The Reject Shop lowered its profit forecast for the first half of the year from $17.7m to $10-11m. (ABC News: Stephen Smiley)
The Reject Shop has lived up to its name — spurned by investors as it slashed its profit forecast, triggering a 44 per cent slump in its already battered price.
- The Reject Shop says sales are down 3.9 per cent over the past two months compared to a year ago
- The company has warned investors that first-half profit may be as much as 44 per cent lower than previous forecasts
- Reject Shop shares fell as much as 44 per cent and have lost about half their value since the start of the year
Ahead of its annual general meeting (AGM), the discount retailer warned shareholders that same-store sales were down 2.4 per cent over the first 15 weeks of the financial year.
That has prompted The Reject Shop to slash its profit forecast from $17.7 million to between $10 million to $11 million for the first half of the year, unless there is a dramatic turnaround in sales between now and Christmas.
The first half is most retailers’ best half of trading in the run-up to Christmas.
Shareholders reacted by fleeing the company, pushing its share price down more than 44 per cent at one stage. The Reject Shop was trading 36 per cent lower at $2.88 by 1:50pm (AEDT).
The company had already lost about 20 per cent of its value so far this year, and its share price was a long way off its record high above $18 back in October 2010.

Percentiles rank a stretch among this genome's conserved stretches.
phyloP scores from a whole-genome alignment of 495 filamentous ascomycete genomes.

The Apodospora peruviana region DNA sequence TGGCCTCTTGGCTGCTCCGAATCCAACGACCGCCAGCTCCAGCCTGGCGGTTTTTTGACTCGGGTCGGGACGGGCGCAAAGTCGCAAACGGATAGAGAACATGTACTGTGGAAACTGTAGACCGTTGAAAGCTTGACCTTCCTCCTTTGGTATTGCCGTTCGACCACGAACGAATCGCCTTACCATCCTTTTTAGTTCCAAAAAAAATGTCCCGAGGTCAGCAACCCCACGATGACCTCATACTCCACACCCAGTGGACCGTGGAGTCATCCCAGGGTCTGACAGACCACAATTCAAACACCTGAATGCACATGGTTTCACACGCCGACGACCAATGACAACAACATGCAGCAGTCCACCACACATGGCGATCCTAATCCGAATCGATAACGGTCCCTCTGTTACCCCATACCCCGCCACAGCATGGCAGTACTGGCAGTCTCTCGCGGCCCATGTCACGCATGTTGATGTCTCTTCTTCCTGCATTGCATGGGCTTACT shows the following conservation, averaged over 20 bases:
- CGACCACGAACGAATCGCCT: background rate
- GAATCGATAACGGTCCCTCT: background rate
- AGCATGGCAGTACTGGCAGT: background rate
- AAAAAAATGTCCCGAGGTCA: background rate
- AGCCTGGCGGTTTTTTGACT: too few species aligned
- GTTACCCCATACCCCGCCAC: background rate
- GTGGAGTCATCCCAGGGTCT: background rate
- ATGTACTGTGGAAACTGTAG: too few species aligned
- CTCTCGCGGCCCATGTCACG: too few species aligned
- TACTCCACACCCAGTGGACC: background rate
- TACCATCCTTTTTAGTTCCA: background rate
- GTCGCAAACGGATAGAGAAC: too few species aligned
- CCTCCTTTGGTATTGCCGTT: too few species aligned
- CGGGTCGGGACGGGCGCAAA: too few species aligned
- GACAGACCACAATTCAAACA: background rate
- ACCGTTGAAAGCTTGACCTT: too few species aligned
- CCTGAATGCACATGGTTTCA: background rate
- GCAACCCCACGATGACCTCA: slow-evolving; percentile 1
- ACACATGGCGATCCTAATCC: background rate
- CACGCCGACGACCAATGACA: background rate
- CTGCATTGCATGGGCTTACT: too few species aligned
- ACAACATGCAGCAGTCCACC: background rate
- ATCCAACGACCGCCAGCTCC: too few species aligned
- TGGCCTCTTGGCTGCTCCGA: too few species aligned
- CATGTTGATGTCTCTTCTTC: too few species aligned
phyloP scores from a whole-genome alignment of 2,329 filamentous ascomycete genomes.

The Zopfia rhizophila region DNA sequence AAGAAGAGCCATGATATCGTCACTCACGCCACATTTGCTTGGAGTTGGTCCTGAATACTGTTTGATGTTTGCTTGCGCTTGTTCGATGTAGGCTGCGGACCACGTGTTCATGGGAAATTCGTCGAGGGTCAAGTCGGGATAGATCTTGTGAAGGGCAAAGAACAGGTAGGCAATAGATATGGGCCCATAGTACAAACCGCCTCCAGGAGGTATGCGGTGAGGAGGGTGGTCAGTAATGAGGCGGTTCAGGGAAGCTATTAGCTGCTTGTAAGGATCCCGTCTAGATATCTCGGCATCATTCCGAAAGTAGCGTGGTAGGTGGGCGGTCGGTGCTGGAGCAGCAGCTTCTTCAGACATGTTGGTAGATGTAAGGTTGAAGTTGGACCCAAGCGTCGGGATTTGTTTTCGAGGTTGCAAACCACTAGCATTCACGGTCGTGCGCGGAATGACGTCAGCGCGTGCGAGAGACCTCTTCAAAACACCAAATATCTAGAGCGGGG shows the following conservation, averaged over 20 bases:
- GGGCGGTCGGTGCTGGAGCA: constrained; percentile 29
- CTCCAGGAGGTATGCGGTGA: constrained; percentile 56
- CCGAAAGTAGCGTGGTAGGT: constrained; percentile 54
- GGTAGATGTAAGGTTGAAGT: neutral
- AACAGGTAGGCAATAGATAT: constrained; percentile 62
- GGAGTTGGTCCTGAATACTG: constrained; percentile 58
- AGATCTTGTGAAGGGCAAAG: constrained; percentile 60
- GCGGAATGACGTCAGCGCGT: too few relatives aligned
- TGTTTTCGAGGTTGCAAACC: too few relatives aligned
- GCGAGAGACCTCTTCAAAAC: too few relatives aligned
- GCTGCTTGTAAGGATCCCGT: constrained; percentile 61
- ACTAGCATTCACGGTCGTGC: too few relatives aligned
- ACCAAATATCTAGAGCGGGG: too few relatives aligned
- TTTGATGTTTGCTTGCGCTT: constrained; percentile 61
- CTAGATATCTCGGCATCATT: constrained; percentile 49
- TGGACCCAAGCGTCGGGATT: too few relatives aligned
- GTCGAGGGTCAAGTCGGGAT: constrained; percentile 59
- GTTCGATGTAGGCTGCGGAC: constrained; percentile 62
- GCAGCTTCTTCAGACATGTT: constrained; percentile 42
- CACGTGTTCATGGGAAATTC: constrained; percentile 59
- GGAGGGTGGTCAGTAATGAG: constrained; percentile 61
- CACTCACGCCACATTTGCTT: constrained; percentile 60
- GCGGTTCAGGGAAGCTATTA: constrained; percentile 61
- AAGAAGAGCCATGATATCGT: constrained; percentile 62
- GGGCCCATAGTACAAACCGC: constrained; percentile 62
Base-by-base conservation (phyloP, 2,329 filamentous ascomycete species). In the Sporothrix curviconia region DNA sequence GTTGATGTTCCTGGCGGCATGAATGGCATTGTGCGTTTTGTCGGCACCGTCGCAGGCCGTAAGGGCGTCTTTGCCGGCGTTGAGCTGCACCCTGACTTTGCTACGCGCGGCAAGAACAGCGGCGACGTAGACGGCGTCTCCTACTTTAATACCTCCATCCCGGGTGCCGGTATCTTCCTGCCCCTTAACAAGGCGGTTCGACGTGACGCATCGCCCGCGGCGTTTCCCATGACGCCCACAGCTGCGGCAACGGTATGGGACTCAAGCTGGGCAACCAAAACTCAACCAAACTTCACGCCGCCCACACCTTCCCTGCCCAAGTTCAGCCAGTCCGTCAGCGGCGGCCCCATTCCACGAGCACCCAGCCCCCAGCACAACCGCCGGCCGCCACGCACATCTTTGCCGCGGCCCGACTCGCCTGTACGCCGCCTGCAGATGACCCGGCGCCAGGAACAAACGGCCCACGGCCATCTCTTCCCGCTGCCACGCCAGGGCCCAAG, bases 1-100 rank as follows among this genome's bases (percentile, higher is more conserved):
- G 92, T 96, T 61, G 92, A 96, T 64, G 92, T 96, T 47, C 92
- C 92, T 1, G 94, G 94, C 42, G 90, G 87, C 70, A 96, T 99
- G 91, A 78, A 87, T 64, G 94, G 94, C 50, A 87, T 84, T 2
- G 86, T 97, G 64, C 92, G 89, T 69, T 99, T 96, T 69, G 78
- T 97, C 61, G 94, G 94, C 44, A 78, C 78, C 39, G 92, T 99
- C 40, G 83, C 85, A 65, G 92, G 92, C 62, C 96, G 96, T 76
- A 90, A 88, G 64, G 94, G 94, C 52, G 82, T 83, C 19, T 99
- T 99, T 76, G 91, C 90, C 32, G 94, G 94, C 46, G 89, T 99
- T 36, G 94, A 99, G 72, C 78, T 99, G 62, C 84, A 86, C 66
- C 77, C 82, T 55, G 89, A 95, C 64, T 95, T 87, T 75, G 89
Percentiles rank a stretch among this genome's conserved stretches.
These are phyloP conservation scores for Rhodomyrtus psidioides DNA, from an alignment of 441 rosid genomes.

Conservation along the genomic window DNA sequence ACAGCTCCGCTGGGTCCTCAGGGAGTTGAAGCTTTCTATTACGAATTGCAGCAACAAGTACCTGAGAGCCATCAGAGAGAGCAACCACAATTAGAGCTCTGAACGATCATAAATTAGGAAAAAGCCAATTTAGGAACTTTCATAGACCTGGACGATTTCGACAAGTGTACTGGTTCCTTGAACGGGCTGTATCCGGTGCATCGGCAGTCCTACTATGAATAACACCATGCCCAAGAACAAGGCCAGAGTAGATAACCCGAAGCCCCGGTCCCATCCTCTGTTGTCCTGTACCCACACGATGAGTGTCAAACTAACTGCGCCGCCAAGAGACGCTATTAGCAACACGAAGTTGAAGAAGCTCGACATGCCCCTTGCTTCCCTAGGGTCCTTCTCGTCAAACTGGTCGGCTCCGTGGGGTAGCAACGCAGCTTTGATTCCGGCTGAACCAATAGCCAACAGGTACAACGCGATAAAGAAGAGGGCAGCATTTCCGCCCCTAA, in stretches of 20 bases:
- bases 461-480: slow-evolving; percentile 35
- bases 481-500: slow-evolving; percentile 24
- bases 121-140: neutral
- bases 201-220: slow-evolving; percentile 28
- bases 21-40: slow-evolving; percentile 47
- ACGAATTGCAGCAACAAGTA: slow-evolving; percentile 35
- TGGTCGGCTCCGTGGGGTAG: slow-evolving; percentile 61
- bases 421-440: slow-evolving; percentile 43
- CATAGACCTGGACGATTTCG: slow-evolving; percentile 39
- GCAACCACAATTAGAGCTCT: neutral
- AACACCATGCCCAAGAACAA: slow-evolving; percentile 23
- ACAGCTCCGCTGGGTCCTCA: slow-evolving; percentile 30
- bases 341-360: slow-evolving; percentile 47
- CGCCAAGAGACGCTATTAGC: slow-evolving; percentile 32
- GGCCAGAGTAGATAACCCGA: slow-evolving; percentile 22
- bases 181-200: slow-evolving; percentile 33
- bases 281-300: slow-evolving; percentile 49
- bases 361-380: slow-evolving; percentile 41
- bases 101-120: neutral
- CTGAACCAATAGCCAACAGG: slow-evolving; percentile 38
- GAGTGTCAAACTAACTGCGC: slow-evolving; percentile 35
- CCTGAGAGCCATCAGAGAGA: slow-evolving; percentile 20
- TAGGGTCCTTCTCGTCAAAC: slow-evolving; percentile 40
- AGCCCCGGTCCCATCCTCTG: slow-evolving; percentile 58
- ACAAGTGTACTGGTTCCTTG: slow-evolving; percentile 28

Shares in The Reject Shop have lost nearly half their value so far this year. (Supplied: Reuters)
The company’s managing director, Ross Sudano, blamed the sales slide on an “extremely challenging consumer environment”, rather than any problem with the company’s strategy or execution.
“The continuing absence of real wage growth and increases in the cost of many basic expenses (including mortgage rates) ensures that competition for the discretionary spend of consumers remains high,” he noted in the market statement.
“In addition, we have seen increased investment in promotional pricing across many retailers, particularly in the fast-moving consumable goods (FMCG) space, resulting in additional investment in our FMCG pricing to ensure our value proposition is not damaged.”
The most recent retail sales estimates from the Australian Bureau of Statistics have shown moderate growth in sales over winter, with turnover up 0.3 per cent in August, following a flat month in July and a 0.4 per cent rise in June.
However, The Reject Shop said the sales slump really began in September and October, with comparable sales for the past eight weeks sliding 3.9 per cent.